We’re allowed to start our ascent, and after a surprisingly short period of acceleration (think crop-duster but only a little less comically quick to rise), the PO-2 climbs into the sky. I have to admit I’m a bit scared in the first seconds, because the impacts of the air and the general strains of the climb are unusually intense in this open seating arrangement. The noise, the feeling of speed (like a slow car fast sensation, but airborne), and the movements of the very light aircraft are far from what I’m used to in my flying experience thus far.
We take a pass above the southern rim of Budapest, and I enjoy the hunt to pick out the buildings and the streets I know, framed as they are by the wings and wires of the biplane. I am quite comfortable at this point, and then Tamás says to grab my camera tightly because we’ll do some “basic aerobatic figures,” which I’m glad he didn’t mention during the initial ascent. I can’t name each maneuver he did, but I was absolutely amazed at what he and the 90-year-old design were capable of. We take a steep climb, then slowly tumble over at the top and dive to gain speed again, almost like a hammerhead.
We finish our flight with a few tight turns, and me and my stomach are suitably convinced of the PO-2’s maneuverability in the process. A full tank of 200 liters of gasoline would be enough to keep us flying for about six hours, but we only do 15 minutes. Sometimes when you’re having a certain kind of fun though—like one in which you’re accelerating straight down to the ground in an ancient plane—time doesn’t fly at all. In my case it felt like much longer than 15 minutes in the air, and for that I’m grateful. Once it’s time to land Tamás surprises me one last time; there is no brake, and we slow down on the runway with a nice long skid of the tail.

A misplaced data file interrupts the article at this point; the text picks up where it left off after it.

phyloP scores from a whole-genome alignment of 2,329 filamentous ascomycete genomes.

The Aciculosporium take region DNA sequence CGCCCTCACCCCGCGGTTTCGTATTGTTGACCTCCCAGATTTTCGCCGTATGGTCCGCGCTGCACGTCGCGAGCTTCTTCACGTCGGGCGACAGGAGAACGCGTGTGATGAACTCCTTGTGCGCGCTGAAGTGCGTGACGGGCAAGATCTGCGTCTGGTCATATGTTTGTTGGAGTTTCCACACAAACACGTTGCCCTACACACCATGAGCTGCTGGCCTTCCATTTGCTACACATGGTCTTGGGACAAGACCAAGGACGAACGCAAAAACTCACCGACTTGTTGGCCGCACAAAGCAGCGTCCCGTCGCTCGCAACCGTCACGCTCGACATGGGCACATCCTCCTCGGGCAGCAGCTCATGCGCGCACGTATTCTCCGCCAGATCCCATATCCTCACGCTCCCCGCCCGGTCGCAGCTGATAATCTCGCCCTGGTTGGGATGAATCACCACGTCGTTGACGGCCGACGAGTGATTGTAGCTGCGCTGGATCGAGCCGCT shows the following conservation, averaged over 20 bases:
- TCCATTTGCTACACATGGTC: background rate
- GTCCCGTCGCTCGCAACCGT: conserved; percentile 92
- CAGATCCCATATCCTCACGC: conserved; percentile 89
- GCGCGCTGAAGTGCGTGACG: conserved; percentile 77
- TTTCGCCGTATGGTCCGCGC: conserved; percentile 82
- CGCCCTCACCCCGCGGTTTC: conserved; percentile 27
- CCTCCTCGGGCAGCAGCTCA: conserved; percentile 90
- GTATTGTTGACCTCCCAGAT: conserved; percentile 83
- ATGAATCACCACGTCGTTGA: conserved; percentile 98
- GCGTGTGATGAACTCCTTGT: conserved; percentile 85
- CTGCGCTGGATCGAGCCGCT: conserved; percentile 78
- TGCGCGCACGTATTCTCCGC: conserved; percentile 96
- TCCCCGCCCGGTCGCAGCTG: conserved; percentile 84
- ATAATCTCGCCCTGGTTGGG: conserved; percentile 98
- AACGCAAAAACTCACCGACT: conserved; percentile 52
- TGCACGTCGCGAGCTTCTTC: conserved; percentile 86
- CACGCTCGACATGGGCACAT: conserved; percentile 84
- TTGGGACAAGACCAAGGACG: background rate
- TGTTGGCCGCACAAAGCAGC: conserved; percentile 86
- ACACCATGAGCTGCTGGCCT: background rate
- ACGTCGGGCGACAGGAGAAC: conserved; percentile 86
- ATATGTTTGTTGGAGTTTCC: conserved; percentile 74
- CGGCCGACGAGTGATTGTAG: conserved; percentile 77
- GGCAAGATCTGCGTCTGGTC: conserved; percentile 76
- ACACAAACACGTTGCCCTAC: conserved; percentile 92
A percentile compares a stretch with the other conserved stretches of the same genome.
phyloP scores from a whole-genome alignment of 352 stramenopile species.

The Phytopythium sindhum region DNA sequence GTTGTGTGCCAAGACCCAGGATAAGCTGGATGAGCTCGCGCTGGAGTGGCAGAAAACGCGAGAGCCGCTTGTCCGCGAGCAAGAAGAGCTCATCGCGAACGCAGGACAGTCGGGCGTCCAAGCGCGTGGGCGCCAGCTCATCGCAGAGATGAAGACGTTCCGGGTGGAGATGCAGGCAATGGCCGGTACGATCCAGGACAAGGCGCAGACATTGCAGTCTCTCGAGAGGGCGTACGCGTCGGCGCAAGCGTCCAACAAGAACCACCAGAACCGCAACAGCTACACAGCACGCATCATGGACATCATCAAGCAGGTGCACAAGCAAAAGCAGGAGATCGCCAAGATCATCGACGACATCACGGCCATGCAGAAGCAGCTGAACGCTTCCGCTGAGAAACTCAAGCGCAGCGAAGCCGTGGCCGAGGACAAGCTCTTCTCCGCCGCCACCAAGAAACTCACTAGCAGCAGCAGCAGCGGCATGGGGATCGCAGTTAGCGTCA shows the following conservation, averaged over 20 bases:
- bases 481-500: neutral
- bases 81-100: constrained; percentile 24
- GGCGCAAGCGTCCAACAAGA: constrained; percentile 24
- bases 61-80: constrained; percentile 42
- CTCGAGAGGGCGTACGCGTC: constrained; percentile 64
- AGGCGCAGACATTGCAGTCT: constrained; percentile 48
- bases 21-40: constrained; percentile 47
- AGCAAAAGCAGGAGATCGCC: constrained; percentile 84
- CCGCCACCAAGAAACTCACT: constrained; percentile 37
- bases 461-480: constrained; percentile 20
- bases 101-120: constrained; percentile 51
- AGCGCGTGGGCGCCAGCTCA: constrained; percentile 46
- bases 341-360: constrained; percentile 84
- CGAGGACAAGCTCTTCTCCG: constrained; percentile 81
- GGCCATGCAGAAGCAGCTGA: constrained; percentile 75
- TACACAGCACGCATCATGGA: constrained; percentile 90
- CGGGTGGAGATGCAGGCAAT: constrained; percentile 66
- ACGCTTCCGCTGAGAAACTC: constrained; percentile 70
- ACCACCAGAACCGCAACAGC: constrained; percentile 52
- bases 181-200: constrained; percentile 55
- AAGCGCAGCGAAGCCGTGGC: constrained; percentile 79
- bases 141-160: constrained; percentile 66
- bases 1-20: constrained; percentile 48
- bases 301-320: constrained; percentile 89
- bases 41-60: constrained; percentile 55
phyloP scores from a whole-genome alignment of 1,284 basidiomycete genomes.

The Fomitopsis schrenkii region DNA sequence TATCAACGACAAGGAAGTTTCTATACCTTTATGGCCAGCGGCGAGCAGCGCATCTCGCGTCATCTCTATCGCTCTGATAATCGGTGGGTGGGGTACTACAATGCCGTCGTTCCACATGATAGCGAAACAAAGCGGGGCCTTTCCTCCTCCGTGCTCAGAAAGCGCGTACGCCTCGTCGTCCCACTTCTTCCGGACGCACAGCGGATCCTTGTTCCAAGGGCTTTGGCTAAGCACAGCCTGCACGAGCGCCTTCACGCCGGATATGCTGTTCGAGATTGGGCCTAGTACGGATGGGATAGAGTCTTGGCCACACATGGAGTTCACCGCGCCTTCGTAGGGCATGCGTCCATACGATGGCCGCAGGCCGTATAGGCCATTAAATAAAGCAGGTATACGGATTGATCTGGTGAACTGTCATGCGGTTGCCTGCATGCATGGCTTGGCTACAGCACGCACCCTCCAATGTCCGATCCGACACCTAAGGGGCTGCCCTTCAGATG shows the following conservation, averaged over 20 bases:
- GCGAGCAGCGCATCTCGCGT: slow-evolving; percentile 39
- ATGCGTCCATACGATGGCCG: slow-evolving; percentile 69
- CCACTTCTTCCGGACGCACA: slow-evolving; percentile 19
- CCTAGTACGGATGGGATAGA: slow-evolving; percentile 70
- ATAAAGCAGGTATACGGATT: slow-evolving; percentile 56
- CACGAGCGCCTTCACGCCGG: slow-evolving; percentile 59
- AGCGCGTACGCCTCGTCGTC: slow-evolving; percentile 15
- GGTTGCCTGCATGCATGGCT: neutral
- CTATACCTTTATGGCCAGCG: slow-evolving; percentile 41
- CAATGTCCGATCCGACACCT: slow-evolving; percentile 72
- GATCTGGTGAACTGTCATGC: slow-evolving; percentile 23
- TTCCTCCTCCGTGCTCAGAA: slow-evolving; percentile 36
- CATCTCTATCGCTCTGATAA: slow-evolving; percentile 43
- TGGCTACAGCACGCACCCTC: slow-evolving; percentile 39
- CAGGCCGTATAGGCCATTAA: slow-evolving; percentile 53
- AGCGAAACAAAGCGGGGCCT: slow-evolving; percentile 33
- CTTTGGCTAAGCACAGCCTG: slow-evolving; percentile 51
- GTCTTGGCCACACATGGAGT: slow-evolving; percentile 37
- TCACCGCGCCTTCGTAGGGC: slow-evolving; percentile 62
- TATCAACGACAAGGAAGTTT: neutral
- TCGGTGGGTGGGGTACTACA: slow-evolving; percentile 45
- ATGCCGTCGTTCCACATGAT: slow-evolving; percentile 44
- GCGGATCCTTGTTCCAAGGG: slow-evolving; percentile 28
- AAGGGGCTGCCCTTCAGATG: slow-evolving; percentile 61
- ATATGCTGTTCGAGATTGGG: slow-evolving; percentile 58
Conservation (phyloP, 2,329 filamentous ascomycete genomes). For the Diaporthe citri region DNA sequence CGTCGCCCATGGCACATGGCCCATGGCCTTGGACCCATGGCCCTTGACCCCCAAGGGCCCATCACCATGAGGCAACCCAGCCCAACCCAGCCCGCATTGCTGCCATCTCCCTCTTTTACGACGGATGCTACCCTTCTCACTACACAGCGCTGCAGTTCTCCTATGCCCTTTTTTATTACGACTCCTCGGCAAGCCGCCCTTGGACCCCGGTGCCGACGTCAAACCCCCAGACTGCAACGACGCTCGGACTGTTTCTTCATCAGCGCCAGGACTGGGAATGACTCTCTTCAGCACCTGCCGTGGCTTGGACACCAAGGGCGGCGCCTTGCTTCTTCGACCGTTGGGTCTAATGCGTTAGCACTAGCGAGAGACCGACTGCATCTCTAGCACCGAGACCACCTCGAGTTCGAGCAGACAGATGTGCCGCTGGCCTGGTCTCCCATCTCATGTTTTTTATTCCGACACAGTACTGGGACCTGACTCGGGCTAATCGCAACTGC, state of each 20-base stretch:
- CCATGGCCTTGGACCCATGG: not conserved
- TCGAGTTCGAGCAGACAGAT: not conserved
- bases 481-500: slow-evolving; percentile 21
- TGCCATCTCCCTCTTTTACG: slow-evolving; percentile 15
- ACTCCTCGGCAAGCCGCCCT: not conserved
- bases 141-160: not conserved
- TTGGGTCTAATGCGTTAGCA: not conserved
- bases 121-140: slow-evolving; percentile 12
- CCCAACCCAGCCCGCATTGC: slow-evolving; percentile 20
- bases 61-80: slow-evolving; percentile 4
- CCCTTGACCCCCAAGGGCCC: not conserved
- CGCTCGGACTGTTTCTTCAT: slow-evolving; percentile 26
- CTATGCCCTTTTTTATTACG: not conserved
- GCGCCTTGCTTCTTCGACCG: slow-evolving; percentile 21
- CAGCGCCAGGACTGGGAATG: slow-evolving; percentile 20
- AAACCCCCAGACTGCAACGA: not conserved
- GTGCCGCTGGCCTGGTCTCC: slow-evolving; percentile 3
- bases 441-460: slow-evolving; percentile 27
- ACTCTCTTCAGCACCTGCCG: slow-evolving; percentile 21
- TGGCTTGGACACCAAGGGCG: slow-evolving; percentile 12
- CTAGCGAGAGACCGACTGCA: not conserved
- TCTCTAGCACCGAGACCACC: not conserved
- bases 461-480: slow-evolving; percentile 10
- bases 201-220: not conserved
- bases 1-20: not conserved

It was a very special day for me, since I’d known of the PO-2 since my childhood, and watched this one’s complete rebirth at various stages before getting the chance to finally experience a flight in it. I’d like to thank the Goldtimer Foundation for the opportunity, and any aviation enthusiasts in the Petrolicious community for reading about it. It was my pleasure to share.